Family stories enhance ties to ancestors

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By Linda Hanabarger

In Panzi Blackwell’s recent Fayette Faces column "Meyers still holding hands after 70 years," we were allowed into the life of Elvis and Maxine Meyer of rural Vandalia.  
Having known Elvis and Maxine for years, it was very interesting to learn more about how they met and their life together.
Through the annual family reunions of the Meyer family, I came to know Elvis’s father, Clyde Meyer, as well as his brother, Claude, and sister, Fern Worker – all first cousins to grandma, Berniece Meyer Spires, of Bingham.
In 1992, with the help of Jeff Meyer of Bingham, I put together a family book on the Meyer family. While looking for stories for the book – to go along with the names and dates that generally make up most of a family genealogy – Elvis’ uncle, Claude Meyer, told me he had written down some of the events of his life and I was welcome to use what I thought would be interesting in the book.
Claude, Clyde and Fern were children of Marion Michael and Cora Conarrowe Meyer. In 1902, when Elvis’ father, Clyde, was 2 years old, their father decided to move to Claremore, Indian Territory (now Oklahoma), where they remained about one year.
Claude wrote, “Dad had planted corn in low ground near the Verdigris River, but heavy rains came and caused the river to overflow the crop. My parents decided to return to Bingham. We were accompanied by dad’s cousin, Miles  Sears, and his wife, Ona. The return trip was made by covered wagon.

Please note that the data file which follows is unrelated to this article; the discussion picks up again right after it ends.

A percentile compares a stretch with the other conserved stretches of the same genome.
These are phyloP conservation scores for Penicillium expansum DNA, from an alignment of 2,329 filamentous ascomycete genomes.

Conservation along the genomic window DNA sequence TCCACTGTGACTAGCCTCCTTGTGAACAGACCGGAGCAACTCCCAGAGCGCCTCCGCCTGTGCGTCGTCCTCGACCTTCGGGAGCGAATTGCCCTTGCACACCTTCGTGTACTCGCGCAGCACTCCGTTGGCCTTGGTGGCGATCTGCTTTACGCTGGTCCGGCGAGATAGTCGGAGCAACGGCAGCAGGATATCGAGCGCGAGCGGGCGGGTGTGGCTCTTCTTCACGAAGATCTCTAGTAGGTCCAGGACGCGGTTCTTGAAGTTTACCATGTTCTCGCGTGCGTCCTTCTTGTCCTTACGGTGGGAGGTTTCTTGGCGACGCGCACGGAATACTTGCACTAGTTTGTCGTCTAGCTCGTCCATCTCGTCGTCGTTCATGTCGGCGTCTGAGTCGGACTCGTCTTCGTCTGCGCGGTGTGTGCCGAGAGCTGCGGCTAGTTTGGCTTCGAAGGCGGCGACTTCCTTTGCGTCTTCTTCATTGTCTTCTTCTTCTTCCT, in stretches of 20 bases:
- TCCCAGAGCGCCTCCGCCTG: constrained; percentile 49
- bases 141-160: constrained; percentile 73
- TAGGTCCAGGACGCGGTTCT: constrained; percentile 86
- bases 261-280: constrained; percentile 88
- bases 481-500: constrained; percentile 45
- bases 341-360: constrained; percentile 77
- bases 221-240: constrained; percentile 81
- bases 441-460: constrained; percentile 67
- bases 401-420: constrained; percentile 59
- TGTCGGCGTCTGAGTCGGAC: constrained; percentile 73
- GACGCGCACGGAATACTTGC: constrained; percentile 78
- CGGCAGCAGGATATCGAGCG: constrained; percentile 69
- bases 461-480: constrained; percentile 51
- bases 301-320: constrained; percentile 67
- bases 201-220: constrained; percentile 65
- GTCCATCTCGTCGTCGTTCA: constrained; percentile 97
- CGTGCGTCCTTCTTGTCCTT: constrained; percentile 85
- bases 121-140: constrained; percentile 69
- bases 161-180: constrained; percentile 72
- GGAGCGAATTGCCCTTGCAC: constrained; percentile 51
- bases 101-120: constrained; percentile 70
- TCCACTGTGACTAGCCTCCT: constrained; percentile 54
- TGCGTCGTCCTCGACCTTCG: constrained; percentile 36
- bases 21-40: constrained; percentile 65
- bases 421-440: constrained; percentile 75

“Dad and I contracted malaria fever.  Mother would put me on a pillow for comfort, and feared each day that they might have to bury me somewhere along the way. The year we returned was the same time as the St. Louis World’s Fair (1904).
“At the end of 1913, we had a sale and moved to Ainsworth, Neb. We attended school there until March, when we were able to move to the farm that dad had rented. This farm was about eight miles southeast of Ainsworth.
“The school we attended was about two miles from our house, over sand hills. It had just been completed, and started with an enrollment of 21 pupils – a good number,  considering the sparsely populated area.
“On a ranch south and adjoining the place where we lived, there was a sod house with thick outside walls built from prairie sod. The man that lived there was Mike Thrall. He was having his threshing done, and it was operated by horses moving in a circle to run the mechanism.
“Near this place, they were plowing virgin prairie sod, using, as I recall, a 10-inch furrow sod-turning plow with a long moldboard pulled by three horses. Our crop was a failure, compared with the production in Illinois.
“The corn grew to about the height of popcorn, and the ears were small and close to the ground. It was necessary to wear coated gloves to protect your hands from sand burrs. We lived there one year and then moved to Bingham, Ill.”
Elvis‘ father, Clyde, told that when his family was setting out to move to Oklahoma,  his grandfather, John Meyer, gave each of the children a silver dollar, and the two parents each a five-dollar gold piece. Clyde kept his silver dollar all his life, eventually having it made into a tie clip.
Family stories add an insight into lives of the people we know and have known. It is a gift to us when they share those stories  with us.